kids

The disturbing YouTube videos that are traumatising children.

Whether you’re in a fancy restaurant, stuck in a waiting room or on a long car trip, there’s no denying that iPads and tablets keep children well-behaved, entertained and most of all – quiet.

One of the most popular apps used by kids and parents alike is YouTube Kids, which reaches more than 11 million weekly viewers.

Unlike the standard YouTube app, YouTube Kids promises to deliver safe, kid-friendly content, including clips from popular Disney and Nickelodeon TV shows.

From toy unboxings to nursery rhymes and Frozen singalongs, kids have plenty of options for entertaining and educational videos on the app.

But there is a dark, troubling side to YouTube Kids.

Although the majority of YouTube’s children’s content is completely safe, inappropriate videos continue to slip through the cracks, exposing children to videos depicting their favourite characters – like Frozen’s Elsa and Spider-Man – in violent and suggestive situations.

Listen: We discuss the disturbing YouTube videos for kids on Mamamia’s parenting podcast This Glorious Mess. (Post continues after audio.)

Parents and users of the YouTube Kids app have noticed an influx of these inappropriate videos, including one where a claymation Spider-Man is urinating on Elsa, one where Minnie Mouse sits on a toilet seat covered in nails, and another, where Paw Patrol characters commit suicide after being hypnotized by a demon.

An innocent child’s search for ‘Minions’, ‘Frozen’, or ‘Princess Rapunzel’ could lead a child to animations or even live-action performances featuring these popular characters in lewd situations.

Common themes featured in these videos include violence, kidnapping, pregnancy and abortion, simulated sexual acts, alcoholism and a strange emphasis on urination and feces.

The YouTube Kids app filters out most of these videos. But many are missed.

On a digital media platform that relies on an algorithm, rather than humans, to police videos, it’s inevitable that some inappropriate videos will slip through the cracks.

"The YouTube Kids app filters out most of these videos. But many are missed." Image via Getty.
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Uploaders of YouTube's inappropriate kid's cartoons are getting smarter too, with uploaders using seemingly normal video titles to confuse the YouTube algorithm and get through to the screens of kids.

Some of these videos have millions of views and uploaders are accumulating ad revenue, while simultaneously traumatising children.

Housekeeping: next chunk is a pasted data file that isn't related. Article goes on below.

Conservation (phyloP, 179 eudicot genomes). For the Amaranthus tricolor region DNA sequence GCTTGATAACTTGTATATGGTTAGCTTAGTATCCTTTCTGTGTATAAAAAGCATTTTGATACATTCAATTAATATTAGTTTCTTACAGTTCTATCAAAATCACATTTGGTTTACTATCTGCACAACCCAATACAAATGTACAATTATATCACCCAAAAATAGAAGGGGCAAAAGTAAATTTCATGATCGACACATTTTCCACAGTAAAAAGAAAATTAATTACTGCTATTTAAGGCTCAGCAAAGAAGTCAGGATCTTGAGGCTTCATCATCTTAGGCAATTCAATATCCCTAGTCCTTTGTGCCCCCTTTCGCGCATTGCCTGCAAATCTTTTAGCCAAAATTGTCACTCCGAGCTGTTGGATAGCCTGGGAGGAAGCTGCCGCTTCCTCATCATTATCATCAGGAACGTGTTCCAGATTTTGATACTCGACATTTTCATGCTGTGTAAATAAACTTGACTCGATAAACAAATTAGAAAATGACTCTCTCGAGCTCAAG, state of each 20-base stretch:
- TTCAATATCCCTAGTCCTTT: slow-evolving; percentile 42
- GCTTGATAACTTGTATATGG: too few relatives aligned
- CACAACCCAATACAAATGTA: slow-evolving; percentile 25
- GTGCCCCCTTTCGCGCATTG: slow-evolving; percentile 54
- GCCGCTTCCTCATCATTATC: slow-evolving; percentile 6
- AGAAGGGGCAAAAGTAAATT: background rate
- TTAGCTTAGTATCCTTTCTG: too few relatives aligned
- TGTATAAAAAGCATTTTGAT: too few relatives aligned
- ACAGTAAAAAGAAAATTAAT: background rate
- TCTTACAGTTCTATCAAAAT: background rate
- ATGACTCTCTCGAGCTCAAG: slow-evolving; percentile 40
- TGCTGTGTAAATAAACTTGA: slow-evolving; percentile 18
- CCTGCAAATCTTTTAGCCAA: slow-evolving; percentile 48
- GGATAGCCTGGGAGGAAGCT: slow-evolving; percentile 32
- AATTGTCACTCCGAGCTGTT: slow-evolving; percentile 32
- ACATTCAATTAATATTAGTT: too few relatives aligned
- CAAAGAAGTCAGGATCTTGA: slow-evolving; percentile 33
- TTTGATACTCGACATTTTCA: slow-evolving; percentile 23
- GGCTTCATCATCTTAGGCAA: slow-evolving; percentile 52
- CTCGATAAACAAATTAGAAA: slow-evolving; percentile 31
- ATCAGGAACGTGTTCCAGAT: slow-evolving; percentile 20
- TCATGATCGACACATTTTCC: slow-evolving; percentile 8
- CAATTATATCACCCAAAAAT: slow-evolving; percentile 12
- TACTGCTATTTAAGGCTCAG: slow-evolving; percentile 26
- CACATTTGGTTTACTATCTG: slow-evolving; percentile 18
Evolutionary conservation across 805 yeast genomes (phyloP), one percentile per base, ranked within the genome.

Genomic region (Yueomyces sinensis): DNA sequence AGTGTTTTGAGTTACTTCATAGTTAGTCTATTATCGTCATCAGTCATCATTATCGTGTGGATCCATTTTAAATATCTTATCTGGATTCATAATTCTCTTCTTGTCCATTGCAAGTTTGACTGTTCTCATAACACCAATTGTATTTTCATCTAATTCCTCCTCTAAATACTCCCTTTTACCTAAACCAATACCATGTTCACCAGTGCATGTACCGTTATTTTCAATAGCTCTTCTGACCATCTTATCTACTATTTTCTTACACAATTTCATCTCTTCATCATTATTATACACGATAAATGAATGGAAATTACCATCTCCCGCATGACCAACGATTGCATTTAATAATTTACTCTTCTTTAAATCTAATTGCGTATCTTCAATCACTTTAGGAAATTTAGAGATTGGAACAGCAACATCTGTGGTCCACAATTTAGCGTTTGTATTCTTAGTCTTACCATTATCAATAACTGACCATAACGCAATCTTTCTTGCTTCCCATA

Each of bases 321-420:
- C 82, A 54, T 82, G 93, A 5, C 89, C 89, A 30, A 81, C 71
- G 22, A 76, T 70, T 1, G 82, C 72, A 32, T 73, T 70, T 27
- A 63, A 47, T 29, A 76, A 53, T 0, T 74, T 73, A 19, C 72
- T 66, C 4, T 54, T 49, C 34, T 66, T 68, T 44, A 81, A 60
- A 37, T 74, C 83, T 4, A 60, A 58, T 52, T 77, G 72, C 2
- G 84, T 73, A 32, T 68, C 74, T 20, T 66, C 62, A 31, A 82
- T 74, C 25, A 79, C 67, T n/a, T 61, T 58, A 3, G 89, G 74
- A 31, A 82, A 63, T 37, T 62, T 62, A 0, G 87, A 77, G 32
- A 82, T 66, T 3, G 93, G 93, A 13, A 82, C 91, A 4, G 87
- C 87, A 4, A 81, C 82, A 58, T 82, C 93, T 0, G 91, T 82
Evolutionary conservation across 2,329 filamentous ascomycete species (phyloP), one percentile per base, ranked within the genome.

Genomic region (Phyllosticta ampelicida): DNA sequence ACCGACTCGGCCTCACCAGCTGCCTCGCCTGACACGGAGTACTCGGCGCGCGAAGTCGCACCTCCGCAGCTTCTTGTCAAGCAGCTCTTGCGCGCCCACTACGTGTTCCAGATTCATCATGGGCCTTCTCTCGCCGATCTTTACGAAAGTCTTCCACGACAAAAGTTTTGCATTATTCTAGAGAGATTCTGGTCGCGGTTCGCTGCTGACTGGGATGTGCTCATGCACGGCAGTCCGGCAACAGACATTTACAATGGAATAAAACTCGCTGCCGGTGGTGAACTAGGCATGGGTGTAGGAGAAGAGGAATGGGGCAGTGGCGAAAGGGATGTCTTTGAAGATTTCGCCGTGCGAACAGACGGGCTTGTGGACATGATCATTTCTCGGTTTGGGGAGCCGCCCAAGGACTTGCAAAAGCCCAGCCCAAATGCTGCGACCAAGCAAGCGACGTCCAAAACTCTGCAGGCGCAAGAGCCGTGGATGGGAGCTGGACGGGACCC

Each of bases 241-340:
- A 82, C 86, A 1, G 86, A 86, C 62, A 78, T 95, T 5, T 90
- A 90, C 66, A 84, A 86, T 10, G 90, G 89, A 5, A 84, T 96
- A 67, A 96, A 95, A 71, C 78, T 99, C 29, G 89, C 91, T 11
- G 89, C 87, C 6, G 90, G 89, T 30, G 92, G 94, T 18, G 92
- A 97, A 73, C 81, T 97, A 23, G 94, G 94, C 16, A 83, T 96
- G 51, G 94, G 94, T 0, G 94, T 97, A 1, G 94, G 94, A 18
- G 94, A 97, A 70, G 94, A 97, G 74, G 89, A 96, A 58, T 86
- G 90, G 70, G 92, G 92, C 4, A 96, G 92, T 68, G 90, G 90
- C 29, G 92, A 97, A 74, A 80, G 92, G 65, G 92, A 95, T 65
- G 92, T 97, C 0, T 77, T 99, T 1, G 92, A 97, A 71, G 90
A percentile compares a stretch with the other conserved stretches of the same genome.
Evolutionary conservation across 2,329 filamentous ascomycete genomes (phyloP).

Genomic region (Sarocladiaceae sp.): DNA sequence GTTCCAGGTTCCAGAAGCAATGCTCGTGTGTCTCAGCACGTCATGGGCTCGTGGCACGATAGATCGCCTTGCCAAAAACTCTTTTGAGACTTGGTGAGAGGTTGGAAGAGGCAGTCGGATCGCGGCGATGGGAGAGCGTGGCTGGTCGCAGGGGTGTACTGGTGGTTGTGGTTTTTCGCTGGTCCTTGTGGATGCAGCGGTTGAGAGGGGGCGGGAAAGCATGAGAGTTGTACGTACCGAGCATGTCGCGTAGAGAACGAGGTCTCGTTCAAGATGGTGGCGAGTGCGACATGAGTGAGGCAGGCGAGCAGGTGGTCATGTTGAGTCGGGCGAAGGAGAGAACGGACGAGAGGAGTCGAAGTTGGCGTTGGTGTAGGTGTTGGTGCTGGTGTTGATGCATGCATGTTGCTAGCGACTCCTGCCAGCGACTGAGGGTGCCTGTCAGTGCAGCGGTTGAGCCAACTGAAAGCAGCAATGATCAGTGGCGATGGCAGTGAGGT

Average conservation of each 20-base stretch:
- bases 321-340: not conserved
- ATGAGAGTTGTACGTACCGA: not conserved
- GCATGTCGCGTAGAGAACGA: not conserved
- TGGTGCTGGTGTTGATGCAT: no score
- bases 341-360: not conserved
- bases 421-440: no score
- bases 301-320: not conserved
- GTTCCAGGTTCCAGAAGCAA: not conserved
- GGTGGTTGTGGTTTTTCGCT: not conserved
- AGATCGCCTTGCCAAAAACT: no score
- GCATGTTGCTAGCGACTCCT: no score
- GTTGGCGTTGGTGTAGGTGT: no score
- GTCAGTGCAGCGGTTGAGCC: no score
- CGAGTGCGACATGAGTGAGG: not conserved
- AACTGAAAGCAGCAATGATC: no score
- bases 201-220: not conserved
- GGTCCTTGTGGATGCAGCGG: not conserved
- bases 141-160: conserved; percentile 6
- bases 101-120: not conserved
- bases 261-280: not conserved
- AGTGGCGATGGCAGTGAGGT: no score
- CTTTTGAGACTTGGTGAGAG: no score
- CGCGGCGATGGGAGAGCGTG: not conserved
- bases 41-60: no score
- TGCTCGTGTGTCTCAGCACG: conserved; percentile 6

James Bridle, a technology-focused artist, and writer has described the exposure of inappropriate content to children on YouTube Kids as "infrastructural violence".

"Someone or something or some combination of people and things is using YouTube to systematically frighten, traumatise, and abuse children, automatically and at scale," Bridle wrote in an essay published on Medium.

Bridle described "very young children, effectively from birth" being deliberately targeted with content which will undoubtedly traumatise and disturb them.

YouTube have been criticised for putting too much faith in their algorithm, especially when it comes to delivering safe, age-appropriate content on YouTube Kids.

YouTube’s global head of family and learning content, Malik Ducard, told the New York Times that the inappropriate videos were "the extreme needle in the haystack,” and also added that “making the app family friendly is of the utmost importance to us".

Parents are encouraged to report unsuitable videos, which are then manually reviewed and removed if necessary. The problem is, by that point, the damage is already done.

In a statement on their website last week, YouTube's vice president of product management Johanna Wright announced the company was taking further action against unacceptable videos.

Wright added that over 50 YouTube channels have been terminated and thousands of videos have been removed so far.

Only time will tell if this is enough.

Listen to the full episode of This Glorious Mess here.

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